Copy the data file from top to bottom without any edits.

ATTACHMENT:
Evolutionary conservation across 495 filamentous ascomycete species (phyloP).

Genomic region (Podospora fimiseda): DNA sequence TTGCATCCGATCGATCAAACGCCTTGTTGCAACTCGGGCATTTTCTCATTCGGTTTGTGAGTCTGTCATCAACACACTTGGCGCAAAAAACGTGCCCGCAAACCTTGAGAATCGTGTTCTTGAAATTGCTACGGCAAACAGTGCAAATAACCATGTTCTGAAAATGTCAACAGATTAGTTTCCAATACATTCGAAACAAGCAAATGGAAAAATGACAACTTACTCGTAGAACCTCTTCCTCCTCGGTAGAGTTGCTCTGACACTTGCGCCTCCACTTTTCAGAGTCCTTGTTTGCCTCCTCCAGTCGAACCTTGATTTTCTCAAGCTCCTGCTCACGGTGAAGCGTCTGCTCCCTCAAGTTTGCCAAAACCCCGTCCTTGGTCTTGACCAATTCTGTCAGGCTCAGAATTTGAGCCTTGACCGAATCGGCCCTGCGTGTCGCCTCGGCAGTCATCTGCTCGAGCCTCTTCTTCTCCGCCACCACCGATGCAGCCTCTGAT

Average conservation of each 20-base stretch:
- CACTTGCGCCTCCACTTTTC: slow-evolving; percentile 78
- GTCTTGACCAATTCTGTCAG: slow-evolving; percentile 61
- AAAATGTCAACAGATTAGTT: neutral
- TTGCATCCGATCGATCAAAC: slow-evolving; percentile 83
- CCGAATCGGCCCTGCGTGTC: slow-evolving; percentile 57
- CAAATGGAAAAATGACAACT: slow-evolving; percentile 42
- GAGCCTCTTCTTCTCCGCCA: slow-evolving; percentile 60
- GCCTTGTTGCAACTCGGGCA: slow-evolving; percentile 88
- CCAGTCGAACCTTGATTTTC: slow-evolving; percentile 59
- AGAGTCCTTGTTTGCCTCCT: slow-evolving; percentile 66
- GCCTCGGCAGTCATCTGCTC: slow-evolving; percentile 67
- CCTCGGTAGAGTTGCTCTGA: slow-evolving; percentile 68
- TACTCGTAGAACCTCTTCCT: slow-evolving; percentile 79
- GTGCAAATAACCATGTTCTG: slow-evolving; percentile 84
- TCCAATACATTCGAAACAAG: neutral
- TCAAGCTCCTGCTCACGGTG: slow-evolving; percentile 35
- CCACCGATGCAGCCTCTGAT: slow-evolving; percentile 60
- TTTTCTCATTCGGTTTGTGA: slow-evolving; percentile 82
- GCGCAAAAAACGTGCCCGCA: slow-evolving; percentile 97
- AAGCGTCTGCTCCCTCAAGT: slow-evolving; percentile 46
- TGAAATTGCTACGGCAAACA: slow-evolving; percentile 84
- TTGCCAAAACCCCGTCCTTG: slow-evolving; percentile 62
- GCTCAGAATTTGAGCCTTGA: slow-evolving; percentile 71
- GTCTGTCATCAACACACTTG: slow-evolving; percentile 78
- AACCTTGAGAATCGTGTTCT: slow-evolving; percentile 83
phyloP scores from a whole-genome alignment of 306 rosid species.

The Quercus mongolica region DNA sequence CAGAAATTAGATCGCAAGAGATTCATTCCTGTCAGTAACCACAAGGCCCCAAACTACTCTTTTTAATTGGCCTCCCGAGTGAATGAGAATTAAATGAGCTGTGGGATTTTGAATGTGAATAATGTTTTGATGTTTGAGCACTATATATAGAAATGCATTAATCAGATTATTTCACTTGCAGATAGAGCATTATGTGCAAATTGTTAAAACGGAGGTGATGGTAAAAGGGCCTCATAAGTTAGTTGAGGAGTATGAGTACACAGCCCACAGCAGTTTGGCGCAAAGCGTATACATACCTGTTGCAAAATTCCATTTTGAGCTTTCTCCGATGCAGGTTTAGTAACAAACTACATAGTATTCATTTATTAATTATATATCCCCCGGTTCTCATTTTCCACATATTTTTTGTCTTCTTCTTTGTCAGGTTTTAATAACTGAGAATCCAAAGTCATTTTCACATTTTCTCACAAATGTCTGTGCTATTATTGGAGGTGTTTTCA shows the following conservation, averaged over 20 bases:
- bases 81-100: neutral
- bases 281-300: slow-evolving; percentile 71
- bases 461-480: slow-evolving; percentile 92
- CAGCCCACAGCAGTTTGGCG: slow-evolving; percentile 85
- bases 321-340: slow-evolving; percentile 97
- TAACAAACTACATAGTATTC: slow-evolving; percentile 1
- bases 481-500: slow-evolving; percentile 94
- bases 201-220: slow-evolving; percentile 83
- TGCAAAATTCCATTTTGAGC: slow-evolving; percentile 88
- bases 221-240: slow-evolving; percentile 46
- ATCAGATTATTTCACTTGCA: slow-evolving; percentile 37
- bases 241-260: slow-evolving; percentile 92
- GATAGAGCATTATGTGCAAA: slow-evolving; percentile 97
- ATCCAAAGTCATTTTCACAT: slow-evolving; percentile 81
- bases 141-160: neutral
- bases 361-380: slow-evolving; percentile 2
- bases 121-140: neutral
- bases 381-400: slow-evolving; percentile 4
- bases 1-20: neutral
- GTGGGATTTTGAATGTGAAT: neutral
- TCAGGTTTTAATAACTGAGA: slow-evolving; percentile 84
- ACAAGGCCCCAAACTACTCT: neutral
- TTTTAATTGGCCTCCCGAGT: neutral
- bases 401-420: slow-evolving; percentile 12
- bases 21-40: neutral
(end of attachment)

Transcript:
Evolutionary conservation across 495 filamentous ascomycete species (phyloP).

Genomic region (Podospora fimiseda): DNA sequence TTGCATCCGATCGATCAAACGCCTTGTTGCAACTCGGGCATTTTCTCATTCGGTTTGTGAGTCTGTCATCAACACACTTGGCGCAAAAAACGTGCCCGCAAACCTTGAGAATCGTGTTCTTGAAATTGCTACGGCAAACAGTGCAAATAACCATGTTCTGAAAATGTCAACAGATTAGTTTCCAATACATTCGAAACAAGCAAATGGAAAAATGACAACTTACTCGTAGAACCTCTTCCTCCTCGGTAGAGTTGCTCTGACACTTGCGCCTCCACTTTTCAGAGTCCTTGTTTGCCTCCTCCAGTCGAACCTTGATTTTCTCAAGCTCCTGCTCACGGTGAAGCGTCTGCTCCCTCAAGTTTGCCAAAACCCCGTCCTTGGTCTTGACCAATTCTGTCAGGCTCAGAATTTGAGCCTTGACCGAATCGGCCCTGCGTGTCGCCTCGGCAGTCATCTGCTCGAGCCTCTTCTTCTCCGCCACCACCGATGCAGCCTCTGAT

Average conservation of each 20-base stretch:
- CACTTGCGCCTCCACTTTTC: slow-evolving; percentile 78
- GTCTTGACCAATTCTGTCAG: slow-evolving; percentile 61
- AAAATGTCAACAGATTAGTT: neutral
- TTGCATCCGATCGATCAAAC: slow-evolving; percentile 83
- CCGAATCGGCCCTGCGTGTC: slow-evolving; percentile 57
- CAAATGGAAAAATGACAACT: slow-evolving; percentile 42
- GAGCCTCTTCTTCTCCGCCA: slow-evolving; percentile 60
- GCCTTGTTGCAACTCGGGCA: slow-evolving; percentile 88
- CCAGTCGAACCTTGATTTTC: slow-evolving; percentile 59
- AGAGTCCTTGTTTGCCTCCT: slow-evolving; percentile 66
- GCCTCGGCAGTCATCTGCTC: slow-evolving; percentile 67
- CCTCGGTAGAGTTGCTCTGA: slow-evolving; percentile 68
- TACTCGTAGAACCTCTTCCT: slow-evolving; percentile 79
- GTGCAAATAACCATGTTCTG: slow-evolving; percentile 84
- TCCAATACATTCGAAACAAG: neutral
- TCAAGCTCCTGCTCACGGTG: slow-evolving; percentile 35
- CCACCGATGCAGCCTCTGAT: slow-evolving; percentile 60
- TTTTCTCATTCGGTTTGTGA: slow-evolving; percentile 82
- GCGCAAAAAACGTGCCCGCA: slow-evolving; percentile 97
- AAGCGTCTGCTCCCTCAAGT: slow-evolving; percentile 46
- TGAAATTGCTACGGCAAACA: slow-evolving; percentile 84
- TTGCCAAAACCCCGTCCTTG: slow-evolving; percentile 62
- GCTCAGAATTTGAGCCTTGA: slow-evolving; percentile 71
- GTCTGTCATCAACACACTTG: slow-evolving; percentile 78
- AACCTTGAGAATCGTGTTCT: slow-evolving; percentile 83
phyloP scores from a whole-genome alignment of 306 rosid species.

The Quercus mongolica region DNA sequence CAGAAATTAGATCGCAAGAGATTCATTCCTGTCAGTAACCACAAGGCCCCAAACTACTCTTTTTAATTGGCCTCCCGAGTGAATGAGAATTAAATGAGCTGTGGGATTTTGAATGTGAATAATGTTTTGATGTTTGAGCACTATATATAGAAATGCATTAATCAGATTATTTCACTTGCAGATAGAGCATTATGTGCAAATTGTTAAAACGGAGGTGATGGTAAAAGGGCCTCATAAGTTAGTTGAGGAGTATGAGTACACAGCCCACAGCAGTTTGGCGCAAAGCGTATACATACCTGTTGCAAAATTCCATTTTGAGCTTTCTCCGATGCAGGTTTAGTAACAAACTACATAGTATTCATTTATTAATTATATATCCCCCGGTTCTCATTTTCCACATATTTTTTGTCTTCTTCTTTGTCAGGTTTTAATAACTGAGAATCCAAAGTCATTTTCACATTTTCTCACAAATGTCTGTGCTATTATTGGAGGTGTTTTCA shows the following conservation, averaged over 20 bases:
- bases 81-100: neutral
- bases 281-300: slow-evolving; percentile 71
- bases 461-480: slow-evolving; percentile 92
- CAGCCCACAGCAGTTTGGCG: slow-evolving; percentile 85
- bases 321-340: slow-evolving; percentile 97
- TAACAAACTACATAGTATTC: slow-evolving; percentile 1
- bases 481-500: slow-evolving; percentile 94
- bases 201-220: slow-evolving; percentile 83
- TGCAAAATTCCATTTTGAGC: slow-evolving; percentile 88
- bases 221-240: slow-evolving; percentile 46
- ATCAGATTATTTCACTTGCA: slow-evolving; percentile 37
- bases 241-260: slow-evolving; percentile 92
- GATAGAGCATTATGTGCAAA: slow-evolving; percentile 97
- ATCCAAAGTCATTTTCACAT: slow-evolving; percentile 81
- bases 141-160: neutral
- bases 361-380: slow-evolving; percentile 2
- bases 121-140: neutral
- bases 381-400: slow-evolving; percentile 4
- bases 1-20: neutral
- GTGGGATTTTGAATGTGAAT: neutral
- TCAGGTTTTAATAACTGAGA: slow-evolving; percentile 84
- ACAAGGCCCCAAACTACTCT: neutral
- TTTTAATTGGCCTCCCGAGT: neutral
- bases 401-420: slow-evolving; percentile 12
- bases 21-40: neutral